This is the same sequence of Initiative, Consolidation, Success and Official Action, which we noticed in all previous examples of direct action applied to the housing problem in a non-revolutionary situation. (The reader of William Mangin’s article will notice that the barriada builders of Lima do not by any means consider themselves to be revolutionaries.)
Little has happened in the Housing Society movement since the article “What Hope for Housing Societies” in ANARCHY 23, to make them a feasible proposition for people of average earnings. The government promises further loans, but not at the kind of interest rates which would bring down the cost. (In this connection see the discussion in this issue, from two points of view both claiming to be anarchist, of local authority housing.)
A quite different approach to the housing question is raised by Teddy Gold in this issue. Even if we could all get houses, is the standardised solution of the one-family house or flat, the kind of housing we really want? He is campaigning to start a housing society to build Multiple-Family units, for the reasons which his article set out. This moves from the question of housing to that of the family: is the statistically standard family the kind we really want to belong to? How many happy families do you know?
But the housing news of the year has undoubtedly been the revelations of racketeering landlordism known as Rachmanism which became “news” simply because the late Mr Rachman shared a mistress with people concerned in the Profumo scandal. Tenants have been discover-ing that unity is strength. The Spectator’s account of the formation of the St Stephen’s Tenants Association concluded thus:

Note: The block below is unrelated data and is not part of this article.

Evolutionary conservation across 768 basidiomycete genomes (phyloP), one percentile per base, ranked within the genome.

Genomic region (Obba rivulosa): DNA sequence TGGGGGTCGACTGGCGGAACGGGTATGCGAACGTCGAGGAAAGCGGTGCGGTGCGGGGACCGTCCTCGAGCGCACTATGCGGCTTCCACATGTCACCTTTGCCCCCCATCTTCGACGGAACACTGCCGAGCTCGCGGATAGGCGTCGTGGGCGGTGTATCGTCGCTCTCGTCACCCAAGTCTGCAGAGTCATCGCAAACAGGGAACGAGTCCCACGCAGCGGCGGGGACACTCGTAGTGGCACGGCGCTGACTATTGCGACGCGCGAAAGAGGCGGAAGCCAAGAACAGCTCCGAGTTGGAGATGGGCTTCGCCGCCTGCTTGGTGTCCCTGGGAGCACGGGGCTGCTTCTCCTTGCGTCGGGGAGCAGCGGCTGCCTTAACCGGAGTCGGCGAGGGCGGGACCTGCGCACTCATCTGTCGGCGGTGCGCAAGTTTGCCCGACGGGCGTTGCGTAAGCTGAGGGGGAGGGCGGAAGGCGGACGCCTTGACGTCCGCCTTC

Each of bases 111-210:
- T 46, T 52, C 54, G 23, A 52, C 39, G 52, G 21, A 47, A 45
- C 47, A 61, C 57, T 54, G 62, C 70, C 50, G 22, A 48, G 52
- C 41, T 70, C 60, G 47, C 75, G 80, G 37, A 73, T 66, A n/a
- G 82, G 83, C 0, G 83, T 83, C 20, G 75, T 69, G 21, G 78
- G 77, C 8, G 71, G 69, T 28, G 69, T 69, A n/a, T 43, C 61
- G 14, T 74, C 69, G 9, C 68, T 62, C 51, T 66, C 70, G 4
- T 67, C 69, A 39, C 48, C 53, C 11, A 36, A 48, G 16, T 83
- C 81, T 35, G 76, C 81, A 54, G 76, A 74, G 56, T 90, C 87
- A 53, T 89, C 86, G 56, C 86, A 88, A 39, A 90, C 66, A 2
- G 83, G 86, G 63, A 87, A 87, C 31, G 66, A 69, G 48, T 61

Of course, it was difficult to persuade tenants, even if their rents were grossly unfair, to take the risk of going to the Tribunal and incurring the wrath of their landlords. However, fourteen were piloted through the terrors of reprisal to success. The reductions ranged from one-third to two-thirds.
It wasn’t an entirely bloodless victory: the tenants were threatened by agents of the landlords before they went to the Tribunal (one tenant was visited by two men and an Alsatian), and they were threatened again after the reductions had been made (one was attacked by four men with empty bottles and came away with a broken wrist and abrasions).
But beyond the individual gains against bad landlords and the occasional dents inflicted on official complacency (“We all know what dreadful things are happening. It is up to the people to go to the police. We as the borough council can do nothing at all”), the mere coming into existence of a group of people, white and coloured indiscriminately, for the express purpose of improving their living conditions, forced landlords to tread more warily, authorities to uncover blind eyes, and the tenants themselves to realise that they were not quite as helpless as they had once supposed.
Later came the eviction of Mrs Cobb, during which the police distinguished themselves, and the formation of further tenants’ associations in other boroughs. Colin MacInnes commented that “Direct action of the kind adopted by the tenants’ associations may not be unconnected with the recent marked upsurge of anarchism among the young in their tactics, that is, if not always in their conscious philosophy.”
Perhaps this is optimistic, but something has to happen to break the housing stalemate, something beyond reliance on the promises of the politicians in readiness for the general election this year.